She describes APY as very helpful for the foreigner volunteers. “If we had any problems, the APY staff and members and the president Erik Ghazaryan always tried to find quick solutions. Also I really want to thank my mentor Tatev Grigoryan for all her help discovering Yerevan.” “One of the main characteristic of being Armenian is their hospitality”, Özge remembers. ”I also really like Yerevan as a city. It is a city with a rich history and many inspirational places. So, Armenia and its people have special characteristics which is worth-seeing. If anyone wants a volunteering experience and at the same time to discover an original culture, I strongly advise them to choose Yerevan.I am sure they will enjoy their stay very much!”
Marilou Albero came to Armenian Progressive Youth in Armenia from France to do a 6 months long European Voluntary Service (EVS). We have asked her about her experience with Armenia and her EVS life. Marilou says that she decided to participate in an EVS because she thinks it is a good way to be involved in a project and to discover a new country. “Concerning Armenia though”, she says, “I didn’t really choose to go to specifically Armenia, it was more the opportunity. But I guess I was really curious about this region of the world”.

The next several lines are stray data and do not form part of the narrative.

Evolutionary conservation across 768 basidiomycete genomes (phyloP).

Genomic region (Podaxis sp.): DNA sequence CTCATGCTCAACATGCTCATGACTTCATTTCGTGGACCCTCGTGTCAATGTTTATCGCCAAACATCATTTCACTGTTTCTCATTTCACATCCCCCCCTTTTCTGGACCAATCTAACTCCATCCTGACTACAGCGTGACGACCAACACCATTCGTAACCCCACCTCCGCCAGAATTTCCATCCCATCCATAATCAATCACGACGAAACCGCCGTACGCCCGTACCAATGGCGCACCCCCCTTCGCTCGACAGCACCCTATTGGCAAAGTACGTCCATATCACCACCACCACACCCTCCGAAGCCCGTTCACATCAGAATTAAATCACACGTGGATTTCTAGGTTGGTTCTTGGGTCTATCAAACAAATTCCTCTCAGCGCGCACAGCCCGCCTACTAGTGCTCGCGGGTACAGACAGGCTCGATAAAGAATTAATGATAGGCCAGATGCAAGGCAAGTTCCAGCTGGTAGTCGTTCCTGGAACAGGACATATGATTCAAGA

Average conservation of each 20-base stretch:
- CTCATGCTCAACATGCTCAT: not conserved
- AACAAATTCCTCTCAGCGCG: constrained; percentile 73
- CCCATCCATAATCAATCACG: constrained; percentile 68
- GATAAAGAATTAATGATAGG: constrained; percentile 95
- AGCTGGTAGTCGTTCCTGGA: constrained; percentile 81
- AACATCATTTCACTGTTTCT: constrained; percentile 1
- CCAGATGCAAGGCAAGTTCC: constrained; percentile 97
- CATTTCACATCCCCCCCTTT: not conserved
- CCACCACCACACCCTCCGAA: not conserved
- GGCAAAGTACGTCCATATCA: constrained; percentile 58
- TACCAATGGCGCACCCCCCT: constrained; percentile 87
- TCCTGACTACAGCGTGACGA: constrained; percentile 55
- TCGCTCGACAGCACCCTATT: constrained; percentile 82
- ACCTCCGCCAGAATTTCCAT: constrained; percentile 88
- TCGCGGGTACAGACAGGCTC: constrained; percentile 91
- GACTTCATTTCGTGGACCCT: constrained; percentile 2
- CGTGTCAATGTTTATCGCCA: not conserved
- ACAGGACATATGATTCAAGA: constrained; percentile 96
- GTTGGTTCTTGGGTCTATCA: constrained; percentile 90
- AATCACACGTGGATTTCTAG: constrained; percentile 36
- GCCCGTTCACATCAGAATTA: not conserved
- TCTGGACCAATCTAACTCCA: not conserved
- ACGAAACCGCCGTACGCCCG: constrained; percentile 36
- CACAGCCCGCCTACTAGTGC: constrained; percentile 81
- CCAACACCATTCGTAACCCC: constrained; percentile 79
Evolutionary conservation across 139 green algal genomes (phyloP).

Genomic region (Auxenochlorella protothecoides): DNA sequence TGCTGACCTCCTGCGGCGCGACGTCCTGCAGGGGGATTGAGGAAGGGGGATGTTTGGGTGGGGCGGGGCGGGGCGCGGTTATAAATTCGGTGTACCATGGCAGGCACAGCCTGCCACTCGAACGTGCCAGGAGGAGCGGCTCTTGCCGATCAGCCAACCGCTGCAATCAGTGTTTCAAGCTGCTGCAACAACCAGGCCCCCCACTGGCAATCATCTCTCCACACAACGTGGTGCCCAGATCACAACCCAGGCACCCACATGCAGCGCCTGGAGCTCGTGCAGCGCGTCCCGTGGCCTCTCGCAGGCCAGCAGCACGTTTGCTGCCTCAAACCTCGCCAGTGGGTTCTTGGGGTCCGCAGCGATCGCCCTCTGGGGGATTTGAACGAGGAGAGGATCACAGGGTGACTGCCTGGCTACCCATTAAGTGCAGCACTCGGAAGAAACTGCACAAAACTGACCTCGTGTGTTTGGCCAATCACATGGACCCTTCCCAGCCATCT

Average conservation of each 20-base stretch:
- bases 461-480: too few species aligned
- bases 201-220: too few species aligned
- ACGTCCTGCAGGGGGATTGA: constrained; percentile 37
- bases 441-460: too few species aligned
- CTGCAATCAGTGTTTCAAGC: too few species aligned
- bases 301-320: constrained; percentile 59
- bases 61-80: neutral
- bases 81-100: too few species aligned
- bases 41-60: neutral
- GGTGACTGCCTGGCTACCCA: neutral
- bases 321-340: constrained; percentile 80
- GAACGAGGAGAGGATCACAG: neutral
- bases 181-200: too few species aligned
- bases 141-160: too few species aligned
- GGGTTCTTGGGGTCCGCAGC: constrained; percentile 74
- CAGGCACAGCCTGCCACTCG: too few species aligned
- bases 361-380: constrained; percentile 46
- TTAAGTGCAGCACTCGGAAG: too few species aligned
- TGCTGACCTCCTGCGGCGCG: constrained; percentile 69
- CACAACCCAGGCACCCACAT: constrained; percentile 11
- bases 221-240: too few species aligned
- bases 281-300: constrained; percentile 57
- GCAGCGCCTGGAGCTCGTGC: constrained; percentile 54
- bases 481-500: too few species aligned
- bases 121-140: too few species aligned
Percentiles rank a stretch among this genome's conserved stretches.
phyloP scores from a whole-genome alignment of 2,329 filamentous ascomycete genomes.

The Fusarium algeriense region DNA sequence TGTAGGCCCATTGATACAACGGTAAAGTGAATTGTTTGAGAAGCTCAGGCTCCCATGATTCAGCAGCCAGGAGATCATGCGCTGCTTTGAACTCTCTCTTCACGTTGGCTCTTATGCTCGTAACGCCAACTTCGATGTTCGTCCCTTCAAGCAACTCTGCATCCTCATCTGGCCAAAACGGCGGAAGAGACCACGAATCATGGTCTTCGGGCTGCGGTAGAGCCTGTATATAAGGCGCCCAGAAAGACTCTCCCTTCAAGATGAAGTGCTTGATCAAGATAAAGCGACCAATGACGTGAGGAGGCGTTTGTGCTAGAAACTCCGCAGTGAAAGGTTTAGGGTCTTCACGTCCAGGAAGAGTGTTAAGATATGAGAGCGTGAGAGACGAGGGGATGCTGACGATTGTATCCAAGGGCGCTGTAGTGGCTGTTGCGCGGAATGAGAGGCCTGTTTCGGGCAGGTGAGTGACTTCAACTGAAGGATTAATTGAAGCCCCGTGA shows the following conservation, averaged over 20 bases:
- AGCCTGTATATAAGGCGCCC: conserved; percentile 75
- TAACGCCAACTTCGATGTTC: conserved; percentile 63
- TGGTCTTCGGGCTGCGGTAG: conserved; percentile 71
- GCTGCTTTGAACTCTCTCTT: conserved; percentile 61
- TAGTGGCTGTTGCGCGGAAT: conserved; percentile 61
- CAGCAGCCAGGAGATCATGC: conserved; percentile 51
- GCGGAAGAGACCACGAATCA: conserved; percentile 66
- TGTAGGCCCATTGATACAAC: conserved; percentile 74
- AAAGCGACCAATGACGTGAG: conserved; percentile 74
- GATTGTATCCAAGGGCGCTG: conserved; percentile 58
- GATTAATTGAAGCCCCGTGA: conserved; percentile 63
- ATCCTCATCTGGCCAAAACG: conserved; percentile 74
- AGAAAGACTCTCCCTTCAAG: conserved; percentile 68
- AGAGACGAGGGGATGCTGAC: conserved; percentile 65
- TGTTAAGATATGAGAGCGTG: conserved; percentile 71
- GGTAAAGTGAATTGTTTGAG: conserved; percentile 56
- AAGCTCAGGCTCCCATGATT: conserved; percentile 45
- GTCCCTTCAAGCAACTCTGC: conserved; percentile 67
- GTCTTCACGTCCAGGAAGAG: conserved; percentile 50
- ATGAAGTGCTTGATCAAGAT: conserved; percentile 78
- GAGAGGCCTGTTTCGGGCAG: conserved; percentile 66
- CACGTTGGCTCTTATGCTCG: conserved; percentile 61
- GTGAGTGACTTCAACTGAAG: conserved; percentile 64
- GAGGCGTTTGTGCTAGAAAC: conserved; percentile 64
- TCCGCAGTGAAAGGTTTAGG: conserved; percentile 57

Marilou’s role in the Armenian Progressive Youth organisation was focused on communication work. She was, among others, updating the website. During the training courses she was responsible for visibility at social medias, for an example to post information about the activities on Facebook. “I learnt many professional skills related to communication skills during my time with Armenian Progressive Youth, for an example how to take good pictures and how to write an article.” When coming to Armenia, she recalls, a big obstacle was the language, but the cultural shock was probably bigger than the language problems. “For me the main difficulties were some of the traditional values of this country. As a “french feminist girl” it was difficult to learn about the differences of rights for girls and LGBT people in Armenia, compared to what I was used to. I never realized that before. Maybe, I was a bit naive.”
Marilou explains that she did not know much about European programs before she came to Armenian Progressive Youth. Because of this, she says, it took her almost three months to understand that the organisation was doing and how it was working. “I think, if I could do one thing differently, I would have studies the organisation before arriving. In this way I maybe could have understood my role better, and have taken more initiatives”. Concerning support, she says that she had everything she needed. “Armenian Progressive Youth and Armenia was very welcoming; I am very thankful for that”. Marilou received language courses like all volunteers enrolled in the EVS programs do. She says though, that learning Armenian in 6 months is not very realistic.
As for coming back to visit Armenia, Marilou already did. “I came back to Armenia 6 months after my volunteering as a participant in one of the trainings organized by Armenian Progressive Youth.” If Marilou could advise a future volunteer coming to Armenia, she says it would be to bring books. “It is almost impossible to find books in foreign languages in Yerevan.”
Interviewed and written by Edith and Tamara, 2 APY volunteers